The GiantB eaver:A PrehistoricM emory? 119 excited human interest. Such may be termed "myths of observation" and, being based in part on actual phenomena, are often very puzzling as to the modicum of truth they do contain. The second class, which may be called "historical traditions," seem to embody a former knowledge of the living animals in question, perhaps grown hazy through long oral transmission. We appear to have both "myths of observation" and "historical traditions" represented in the giant beaver tales. The first class seems to be illustrated by the Micmac variants. The tales are "proven" to be true by the remains of huge bones. Whether paleontologists are in agreement with the aborigine on his identification of these bones (which is seldom the case) is not the point. What is significant is that the Indians believe that certain bones are the remnants of particular creatures. In this case the beaver tale is proven to be true by the evidence of concrete bones which are claimed by some to be in the museum of Halifax (although, in fact, there is no record of such). Did the tales then grow up simply from the observation of these huge bones? I think not. It appears that this "proof" has been grafted on at a later time. The fact that the Malecite seem to have the most comprehensive text suggests that the Micmac may have first learned the tale from them and adapted it to their own region. It is also notable that all Malecite versions include the incidents of the breaking of the dam and the chase. In only one Micmac text is the giant beaver's dam mentioned. The Malecite variants seem to come under Strong's second category, "historical traditions." The historical tradition would simply be the fossilized memory of the giant beaver and perhaps also of its dam. (If we were to go on folktale evidence we might say that the giant beaver did build dams.) As we turn to the Montagnais text we find the spotlight once more on the giant beaver. But here, as previously mentioned, the monster creature seems to be an embodiment of the belief in the elder brother overlord. If the giant beaver tales are a memory of this extinct creature we might expect to find other tales concerning it. These are by no means abundant. In fact, to date I have been able only to find one other, and this among the Beaver Indians who occupy the region of the Peace River in British Columbia. This does not mean categorically that there are no other giant beaver tales, but it does point to a paucity of them. There is apparently no relation between the western tale and those of the Northeast as can be seen by the following: At first they say there was a large man who chiseled for a large beaver. He worked in vain for he could not kill it. He could not find its track anywhere nearby. He went out on the large frozen lake and saw the beaver walking along under the ice. He tapped on the ice and drove the beaver back into its house where he killed it. She had young ones in her and because of that the ice would not remain quiet. He cut the mother 120 JANE C. BECK
 open, took out the young ones, and put them in the water. The ice then became quiet. That was why he did it. They say both the man and the beaver were giants. The beaver house is still standing (Goddard 1916:257). According to tradition this incident took place on Great Slave Lake and the beaver house which is said to be still standing is exemplified by a local hill. Unlike the Montagnais, the giant beaver here does not appear to be revered as an elder brother, nor like the other variants is the giant beaver considered to be harmful to man. Probably once a conservation legend, this tale seems to be in a state of decay and it seems that the explanation which is suggested is almost certainly an afterthought. But why the giant beaver? Goddard explains in a footnote that among the Beaver Indians, "stories of giants in the north are common" (Goddard 1916:257). Then is the beaver just another form of giant? In the modern Beaver Indian tale this seems to be his plight - but I suggest that this tale holds a remnant of a former memory - the memory of the Pleistocene beaver. There are several other beaver tales among these western Indians, but none indicate a monster creature. All these suggestions may seem a bit tenuous. Let me point, however, to one more tested theory. The periphery is the best place to go for remnants of an archaic culture. Thus wouldn't we expect that if a memory of the monster beaver survived, it would be at the very edges of where the giant beaver was once known? And, indeed, the Beaver Indians and the Northeastern Algonkian are on this periphery. In conclusion, then, we cannot offer a water-tight case for this tale's being the vestigial remnant of a memory from a prehistoric age; but we can suggest, and this suggestion seems plausible. Certainly if man were in association with such a beast as the giant beaver, particularly if there were just one or two of these monsters left, such an unusual creature would make a deep impression on him - an impression and memory that he would want to nurture and preserve. Further, we can argue by analogy: if the mammoth was fossilized in folktales, why not the giant beaver? It may reasonably be asked that if this is such an ancient memory why was it preserved in a number of texts in the Northeast while there is such a paucity of giant beaver tales throughout the rest of the country? There are probably two reasons for this. First, if every tale was collected from each tribe we might find a few more memories of the giant beaver; and second, and more significant, the monster beaver became associated with Gluskap in the Northeast. As the culture hero, tales concerning him would be carefully preserved. The skeptic might point to the Montagnais variant, but I think it is fairly obvious that this version has been adapted from the Gluskap tale and probably diffused to the Montagnais relatively late. Having no other tradition of the giant beaver they interpreted it in terms of the elder brother belief. It The GiantBeaver:A PrehistoricMemory? 121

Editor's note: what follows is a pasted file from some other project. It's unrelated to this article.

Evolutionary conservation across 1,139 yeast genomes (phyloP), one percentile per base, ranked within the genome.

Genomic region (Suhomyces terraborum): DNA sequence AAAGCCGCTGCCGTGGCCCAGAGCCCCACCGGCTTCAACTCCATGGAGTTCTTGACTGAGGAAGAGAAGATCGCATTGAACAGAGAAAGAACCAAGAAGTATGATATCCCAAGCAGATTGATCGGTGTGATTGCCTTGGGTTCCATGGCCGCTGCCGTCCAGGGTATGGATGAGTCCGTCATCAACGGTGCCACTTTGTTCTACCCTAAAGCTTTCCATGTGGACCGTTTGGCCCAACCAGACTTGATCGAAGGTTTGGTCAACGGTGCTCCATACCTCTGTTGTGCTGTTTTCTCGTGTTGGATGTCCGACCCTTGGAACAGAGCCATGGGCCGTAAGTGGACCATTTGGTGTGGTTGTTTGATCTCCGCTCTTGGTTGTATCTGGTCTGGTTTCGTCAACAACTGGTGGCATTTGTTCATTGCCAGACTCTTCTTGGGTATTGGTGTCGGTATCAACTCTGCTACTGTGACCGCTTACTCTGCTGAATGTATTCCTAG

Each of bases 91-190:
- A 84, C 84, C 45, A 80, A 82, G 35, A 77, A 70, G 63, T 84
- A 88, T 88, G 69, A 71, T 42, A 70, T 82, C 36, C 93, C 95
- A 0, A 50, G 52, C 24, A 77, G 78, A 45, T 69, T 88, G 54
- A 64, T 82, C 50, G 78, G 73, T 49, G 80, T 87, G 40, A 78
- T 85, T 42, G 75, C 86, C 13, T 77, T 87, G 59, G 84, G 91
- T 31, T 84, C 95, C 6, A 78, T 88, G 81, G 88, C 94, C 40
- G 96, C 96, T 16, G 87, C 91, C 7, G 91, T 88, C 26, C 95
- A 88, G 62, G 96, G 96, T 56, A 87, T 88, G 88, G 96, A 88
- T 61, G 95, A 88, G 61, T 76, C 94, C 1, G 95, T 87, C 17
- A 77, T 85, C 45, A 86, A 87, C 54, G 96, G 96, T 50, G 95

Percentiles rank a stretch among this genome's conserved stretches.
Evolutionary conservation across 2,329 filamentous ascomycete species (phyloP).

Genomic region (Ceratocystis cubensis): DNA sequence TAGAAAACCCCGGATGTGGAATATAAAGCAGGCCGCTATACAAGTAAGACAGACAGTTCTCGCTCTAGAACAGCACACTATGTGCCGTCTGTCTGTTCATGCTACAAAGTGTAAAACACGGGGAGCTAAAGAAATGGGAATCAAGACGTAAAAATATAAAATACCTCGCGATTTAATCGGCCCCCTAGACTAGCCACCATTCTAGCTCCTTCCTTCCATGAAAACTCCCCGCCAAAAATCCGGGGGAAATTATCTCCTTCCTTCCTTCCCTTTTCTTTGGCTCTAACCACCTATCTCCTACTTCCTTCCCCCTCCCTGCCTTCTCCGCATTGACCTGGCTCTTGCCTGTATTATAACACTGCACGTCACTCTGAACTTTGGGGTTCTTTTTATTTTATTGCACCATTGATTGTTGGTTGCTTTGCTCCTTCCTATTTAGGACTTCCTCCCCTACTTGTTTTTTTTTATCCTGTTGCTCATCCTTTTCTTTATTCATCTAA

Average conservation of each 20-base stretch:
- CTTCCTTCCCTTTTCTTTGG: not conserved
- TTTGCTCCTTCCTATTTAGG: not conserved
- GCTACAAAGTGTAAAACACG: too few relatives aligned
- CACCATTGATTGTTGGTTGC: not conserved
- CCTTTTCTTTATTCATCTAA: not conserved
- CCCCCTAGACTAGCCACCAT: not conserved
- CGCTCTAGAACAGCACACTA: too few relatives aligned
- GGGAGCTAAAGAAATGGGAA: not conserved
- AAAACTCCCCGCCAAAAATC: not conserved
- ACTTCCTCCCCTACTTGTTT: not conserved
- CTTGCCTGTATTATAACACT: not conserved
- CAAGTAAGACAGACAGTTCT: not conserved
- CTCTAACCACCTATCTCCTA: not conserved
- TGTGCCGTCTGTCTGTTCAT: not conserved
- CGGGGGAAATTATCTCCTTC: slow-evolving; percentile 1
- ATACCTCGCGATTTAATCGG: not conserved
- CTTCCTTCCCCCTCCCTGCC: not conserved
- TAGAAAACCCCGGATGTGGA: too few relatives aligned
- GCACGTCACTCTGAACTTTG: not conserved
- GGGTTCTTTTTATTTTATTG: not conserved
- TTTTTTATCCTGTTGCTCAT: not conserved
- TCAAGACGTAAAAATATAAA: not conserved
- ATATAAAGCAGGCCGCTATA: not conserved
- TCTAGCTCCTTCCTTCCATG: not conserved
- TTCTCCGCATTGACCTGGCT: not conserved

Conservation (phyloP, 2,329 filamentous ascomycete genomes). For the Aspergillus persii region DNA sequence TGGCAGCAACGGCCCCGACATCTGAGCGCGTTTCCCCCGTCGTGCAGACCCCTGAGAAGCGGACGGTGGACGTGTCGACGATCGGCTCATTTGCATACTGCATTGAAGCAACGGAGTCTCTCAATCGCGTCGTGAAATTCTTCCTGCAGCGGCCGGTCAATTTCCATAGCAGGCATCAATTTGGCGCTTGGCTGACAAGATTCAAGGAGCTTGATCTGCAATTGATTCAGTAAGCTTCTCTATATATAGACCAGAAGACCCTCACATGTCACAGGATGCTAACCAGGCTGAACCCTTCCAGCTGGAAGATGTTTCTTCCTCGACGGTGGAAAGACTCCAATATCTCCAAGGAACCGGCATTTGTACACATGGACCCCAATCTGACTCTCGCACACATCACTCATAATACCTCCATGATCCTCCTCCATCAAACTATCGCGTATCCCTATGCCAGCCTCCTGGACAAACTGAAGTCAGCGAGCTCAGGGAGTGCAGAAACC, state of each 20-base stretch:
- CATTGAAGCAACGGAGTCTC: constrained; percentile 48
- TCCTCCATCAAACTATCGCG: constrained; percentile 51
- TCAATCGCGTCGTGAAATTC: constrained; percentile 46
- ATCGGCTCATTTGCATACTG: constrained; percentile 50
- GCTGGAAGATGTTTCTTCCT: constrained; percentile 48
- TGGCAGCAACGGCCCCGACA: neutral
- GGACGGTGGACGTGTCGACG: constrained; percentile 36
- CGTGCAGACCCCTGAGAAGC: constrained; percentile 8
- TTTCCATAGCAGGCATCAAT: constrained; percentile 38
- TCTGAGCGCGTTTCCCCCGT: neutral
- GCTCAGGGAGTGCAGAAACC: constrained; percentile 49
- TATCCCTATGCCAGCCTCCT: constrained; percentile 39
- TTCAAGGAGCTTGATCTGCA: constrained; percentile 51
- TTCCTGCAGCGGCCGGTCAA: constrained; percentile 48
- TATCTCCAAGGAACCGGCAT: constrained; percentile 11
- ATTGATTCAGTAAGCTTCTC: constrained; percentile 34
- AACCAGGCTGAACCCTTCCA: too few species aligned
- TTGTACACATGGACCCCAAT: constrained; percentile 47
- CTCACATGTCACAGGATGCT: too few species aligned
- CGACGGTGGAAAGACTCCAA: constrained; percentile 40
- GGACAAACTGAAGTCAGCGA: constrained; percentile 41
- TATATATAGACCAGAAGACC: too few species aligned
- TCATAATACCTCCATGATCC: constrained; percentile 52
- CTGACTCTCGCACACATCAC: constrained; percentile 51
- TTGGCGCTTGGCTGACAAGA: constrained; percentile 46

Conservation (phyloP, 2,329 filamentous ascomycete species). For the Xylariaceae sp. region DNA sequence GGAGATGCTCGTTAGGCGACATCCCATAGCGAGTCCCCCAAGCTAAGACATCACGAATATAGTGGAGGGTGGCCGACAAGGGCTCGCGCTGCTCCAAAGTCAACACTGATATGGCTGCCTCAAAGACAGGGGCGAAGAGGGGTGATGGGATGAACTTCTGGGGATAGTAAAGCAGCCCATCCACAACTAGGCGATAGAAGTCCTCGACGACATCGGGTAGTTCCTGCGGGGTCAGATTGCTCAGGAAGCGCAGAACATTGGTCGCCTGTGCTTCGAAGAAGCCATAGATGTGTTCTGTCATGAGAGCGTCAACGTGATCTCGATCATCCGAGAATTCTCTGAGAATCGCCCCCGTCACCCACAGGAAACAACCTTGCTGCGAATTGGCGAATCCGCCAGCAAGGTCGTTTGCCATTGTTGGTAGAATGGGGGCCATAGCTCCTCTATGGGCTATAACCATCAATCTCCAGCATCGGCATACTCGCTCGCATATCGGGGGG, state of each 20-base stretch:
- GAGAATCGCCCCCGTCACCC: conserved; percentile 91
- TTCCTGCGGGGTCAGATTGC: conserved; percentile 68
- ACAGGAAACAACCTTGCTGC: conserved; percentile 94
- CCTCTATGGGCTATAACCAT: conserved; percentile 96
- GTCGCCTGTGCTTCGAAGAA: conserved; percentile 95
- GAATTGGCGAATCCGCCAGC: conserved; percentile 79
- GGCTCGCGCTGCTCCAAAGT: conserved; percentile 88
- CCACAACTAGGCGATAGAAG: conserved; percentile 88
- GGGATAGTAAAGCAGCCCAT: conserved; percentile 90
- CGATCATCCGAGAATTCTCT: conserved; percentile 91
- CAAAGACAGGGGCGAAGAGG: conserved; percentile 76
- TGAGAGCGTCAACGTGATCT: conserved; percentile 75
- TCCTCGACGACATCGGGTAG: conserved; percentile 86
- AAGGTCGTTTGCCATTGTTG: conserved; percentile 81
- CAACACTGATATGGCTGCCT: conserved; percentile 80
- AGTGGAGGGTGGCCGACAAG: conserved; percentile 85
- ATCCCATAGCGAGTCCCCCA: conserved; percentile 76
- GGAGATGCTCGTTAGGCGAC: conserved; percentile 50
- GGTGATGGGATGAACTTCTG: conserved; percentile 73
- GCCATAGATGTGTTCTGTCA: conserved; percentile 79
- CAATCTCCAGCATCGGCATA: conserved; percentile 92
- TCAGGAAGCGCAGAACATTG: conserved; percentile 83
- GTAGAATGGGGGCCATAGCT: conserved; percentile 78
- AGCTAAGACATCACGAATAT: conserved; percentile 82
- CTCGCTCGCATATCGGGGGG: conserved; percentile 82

is also notable that Gluskap's entanglement with the giant beaver is told early in the cycle of his adventures, suggesting that such a conflict happened in very early times. Thus it seems that all evidence points to the giant beaver tale being a folk memory of a prehistoric creature. Actual proof is not yet possible, but it is important to look to the future and suggest a road that the archaeologist and historian might well follow.  REFERENCES Bailey, Alfred G. 1937 The conflict of European and eastern Algonkian cultures, 1504-1700. Publications of the New Brunswick Museum, Saint John, N.B., Monograph Series, no. 2. Sackville, N. B., The Tribune Press. Beck, Horace P. 1949 The animal that cannot lie down. Journal of the Washington Academy of Sciences, Vol. 39, no. 9 (September 15), pp. 294-301. Baltimore, Washington Academy of Sciences. 1966 Gluskap the liar & other Indian tales. Freeport, Maine, B. Wheelwright Company. Cahn, Alvin R. 1932 Records of distribution of the fossil beaver, Castoroides Ohioensis. Journal of Mammalogy, Vol. 13, no. 3 (August), pp. 229-241. Baltimore, American Society of Mammalogists. Fauset, Arthur H. 1925 Folklore from the half-breeds in Nova Scotia. Journal of American Folk-Lore, Vol. 38, no. 148 (April-June), pp. 300-315. New York, American Folk-Lore Society. Goddard, Pliny E. 1916 The Beaver Indians. Anthropological Papers of the American Museum of Natural History, Vol. 10, part 4. New York, The Trustees. Griffin, James B., ed. 1952 Archaeology of eastern United States. Chicago, University of Chicago Press. Hyde, George E. 1962 Indians of the woodlands. Norman, University of Oklahoma Press. Jack, Edward 1895 Maliseet legends. Journal of American Folk-Lore, Vol. 8, no. 30 (July- September), pp. 193-208. Boston and New York, American Folk-Lore Society. Leland, Charles G. 1884 The Algonquin legends of New England. Boston and New York, Houghton, Mifflin and Company. Martin, Paul S. 1967 Pleistocene overkill. Natural History, Vol. 76, no. 10 (December), pp. 32-38. New York, American Museum of Natural History. Mechling, W. H. 1914 Malecite tales. Memoirs of the Geological Survey of Canada, no. 49, Anthropological Series, no. 4. Ottawa, Government Printing Bureau. Montagu, Ashley 1944 An Indian tradition relating to the mastodon. American Anthropologist, Vol. 46, no. 4 (October-December), pp. 568-571. Menasha, Wisconsin, Ameri-can Anthropological Association.  Pendergast, David M., and Clement W. Meighan 1959 Folk tradition as historical fact. A Paiute example. Journal of American Folk-Lore, Vol. 72, no. 284 (April-June), pp. 128-133. Montpelier, Vermont, The American Folk-Lore Society. Powell, Louis H. 1948 The giant beaver Castoroides in Minnesota. Science Bulletin, no. 2. St. Paul, Minnesota, Science Museum, St. Paul Institute. Rand, Silas T. 1894 Legends of the Micmacs. New York and London, Longmans, Green and Company. Romer, Alfred S. 1933 Pleistocene vertebrates and their bearing on the problem of human antiquity in North America. In The American aborigines, their origin and antiquity, edited by Diamond Jenness, pp. 47-83. Toronto, University of Toronto Press. Simpson, George G. 1930 Rodent giants. Natural History, Vol. 30, no. 3 (May-June), pp. 305-313. New York, American Museum of Natural History. Speck, Frank G. 1915 Some Micmac tales from Cape Breton Island. Journal ofAmerican Folk-Lore, Vol. 28, no. 107 (January-March), pp. 59-69. New York, American Folk-Lore Society. 1925 Montagnais and Naskapi tales from the Labrador peninsula. Journal of American Folk-Lore, Vol. 38, no. 147 (January-March), pp. 1-32. New York, American Folk-Lore Society. 1935a Mammoth or "stiff legged bear." American Anthropologist, Vol. 37, no. 1 (January-March), pp. 159-163. Menasha, Wisconsin, American Anthropological Association. 1 935bNaskapi, the savage hunters of the Labrador peninsula. Norman, University of Oklahoma Press. 1935c Penobscot tales and religious beliefs. Journal of American Folk-Lore, Vol. 48, no. 187 (January-March), pp. 1-107. New York, American Folk-Lore Society. 1940 Penobscot man. Philadelphia, University of Pennsylvania Press; London, H. Milford, University of Oxford Press. Strong, William D. 1934 North American Indian traditions suggesting a knowledge of the mammoth. American Anthropologist, Vol. 36, no. 1 (January-March), pp. 81-88. Menasha, Wisconsin, American Anthropological Association. Waterman, T. T. 1914 The explanatory element in folk-tales of the North American Indians. Journal of American Folk-Lore, Vol. 27, no. 103 (January-March), pp. 1-54. New York, American Folk-Lore Society.